I don't remember where was this said, but from what you wrote I assume it was said that writing u32 is faster than u8. Because it is 4x less instructions. Writing u64 will be a bit more difficult because then you need to properly pack two of your pixels into 64-bit value, and carefully handle end of line/buffer case if there is just one pixel left etc...
In general, writing or reading to memory has nothing to with CPU native register bit-size. If you want really fastest way then you should use widest register, which would be 128-bit on SSE, 256-bit on AVX, and 512-bit on AVX512. In general memory typically is fetched into L1 cache with cache line granularity (64 bytes), so when it is in cache, then writing/reading into nearby regions is pretty cheap.
It's not about different API, it's about that this APIs are not part of OS, they are part of distribution which decides which ones will be present, how they will be configured, which versions will be used, etc... You cannot know how everything will be put together just from name "Linux". Because kernel has nothing to do with it. All this software diversity is very volatile, it may work in one combination, not in another, and you have almost no chance to properly test it, because user might have everything configured differently. That's one major pain point. Another is shipping binaries for Linux. It is very very hard, almost impossible to do it in a way that will work everywhere. Because of C runtime, which again is part of distro, not kernel. Different distros have different CRT's, so if you compile program with one, then you won't work with another. And no, you cannot avoid using CRT on Linux - because if you want to use GPU drivers for OpenGL or similar, then you must use same CRT as system uses (it is one that will be loading "dll" files), otherwise GPU drivers will not work - because they load CRT that is on system. Statically linked code on Linux is hard if you want to do GUI with GPU because of binary drivers. You can do software rendering without all this mess, but meh.. that's just silly to not use free performance that's available in every system nowadays.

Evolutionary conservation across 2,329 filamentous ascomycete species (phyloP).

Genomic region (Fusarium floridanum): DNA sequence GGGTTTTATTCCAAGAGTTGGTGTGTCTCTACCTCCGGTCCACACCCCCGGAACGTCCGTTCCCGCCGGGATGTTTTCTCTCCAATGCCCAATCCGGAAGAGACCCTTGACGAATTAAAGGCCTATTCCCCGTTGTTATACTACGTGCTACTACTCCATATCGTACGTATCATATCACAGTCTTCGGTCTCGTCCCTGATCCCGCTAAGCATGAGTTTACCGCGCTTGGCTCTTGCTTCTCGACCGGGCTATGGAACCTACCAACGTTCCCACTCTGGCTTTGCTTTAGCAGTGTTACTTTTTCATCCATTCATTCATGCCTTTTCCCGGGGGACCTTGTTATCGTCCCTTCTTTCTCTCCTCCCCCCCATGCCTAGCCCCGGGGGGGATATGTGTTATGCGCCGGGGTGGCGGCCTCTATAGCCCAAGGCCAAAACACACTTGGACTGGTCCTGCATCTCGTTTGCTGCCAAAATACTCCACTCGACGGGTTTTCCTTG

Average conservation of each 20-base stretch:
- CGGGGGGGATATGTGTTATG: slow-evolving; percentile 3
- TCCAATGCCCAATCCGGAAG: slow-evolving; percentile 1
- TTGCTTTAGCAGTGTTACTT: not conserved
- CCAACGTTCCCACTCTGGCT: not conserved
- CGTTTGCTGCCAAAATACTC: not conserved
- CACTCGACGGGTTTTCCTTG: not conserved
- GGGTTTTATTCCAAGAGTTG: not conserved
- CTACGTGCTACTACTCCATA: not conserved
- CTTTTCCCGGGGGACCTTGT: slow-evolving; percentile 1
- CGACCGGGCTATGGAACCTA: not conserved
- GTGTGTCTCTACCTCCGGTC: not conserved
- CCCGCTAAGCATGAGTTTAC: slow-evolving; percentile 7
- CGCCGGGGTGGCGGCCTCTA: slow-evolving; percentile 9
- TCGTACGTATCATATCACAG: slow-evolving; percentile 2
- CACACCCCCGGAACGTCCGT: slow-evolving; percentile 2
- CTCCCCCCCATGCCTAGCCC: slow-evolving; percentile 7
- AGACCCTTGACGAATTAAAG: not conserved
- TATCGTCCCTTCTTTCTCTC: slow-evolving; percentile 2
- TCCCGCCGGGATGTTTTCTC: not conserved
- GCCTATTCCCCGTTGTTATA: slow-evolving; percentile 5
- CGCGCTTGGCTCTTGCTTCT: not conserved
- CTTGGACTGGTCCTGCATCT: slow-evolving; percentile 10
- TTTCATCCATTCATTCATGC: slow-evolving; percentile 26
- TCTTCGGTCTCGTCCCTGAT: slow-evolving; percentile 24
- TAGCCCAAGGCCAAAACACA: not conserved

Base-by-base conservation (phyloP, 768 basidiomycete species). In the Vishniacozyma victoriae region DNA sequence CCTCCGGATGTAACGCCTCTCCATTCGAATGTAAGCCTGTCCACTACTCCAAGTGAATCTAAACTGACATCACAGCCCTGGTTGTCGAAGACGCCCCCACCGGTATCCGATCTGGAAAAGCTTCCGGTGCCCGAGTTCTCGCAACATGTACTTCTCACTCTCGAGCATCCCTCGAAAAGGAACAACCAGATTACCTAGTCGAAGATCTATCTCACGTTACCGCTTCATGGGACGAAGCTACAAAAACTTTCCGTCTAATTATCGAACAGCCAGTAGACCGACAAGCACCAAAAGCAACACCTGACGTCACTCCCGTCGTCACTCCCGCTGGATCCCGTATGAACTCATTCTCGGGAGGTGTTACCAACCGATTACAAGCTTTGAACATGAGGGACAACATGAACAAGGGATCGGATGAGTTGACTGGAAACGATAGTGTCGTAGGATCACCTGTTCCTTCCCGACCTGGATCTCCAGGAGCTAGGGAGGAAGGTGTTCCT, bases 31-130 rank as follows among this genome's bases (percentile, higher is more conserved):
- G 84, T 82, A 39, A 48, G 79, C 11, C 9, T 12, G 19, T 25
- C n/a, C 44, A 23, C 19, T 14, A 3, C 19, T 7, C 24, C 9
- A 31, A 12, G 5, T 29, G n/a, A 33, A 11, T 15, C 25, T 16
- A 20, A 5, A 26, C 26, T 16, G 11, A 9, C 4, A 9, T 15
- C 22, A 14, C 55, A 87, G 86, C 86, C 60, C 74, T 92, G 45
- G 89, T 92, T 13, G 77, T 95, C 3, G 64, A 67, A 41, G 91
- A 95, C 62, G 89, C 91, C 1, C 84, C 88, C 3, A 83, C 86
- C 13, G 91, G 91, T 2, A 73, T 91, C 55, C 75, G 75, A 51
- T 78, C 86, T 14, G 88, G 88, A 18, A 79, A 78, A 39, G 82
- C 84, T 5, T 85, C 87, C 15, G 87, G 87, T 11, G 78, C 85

The bloatness in C++ STL is from template overusing. If these other languages don't have templates then usually their standard library is not so bad. But still, often it forces their patters onto you, like memory allocation - so sometimes you cannot use them, if you want to manage memory yourself with arenas or similar.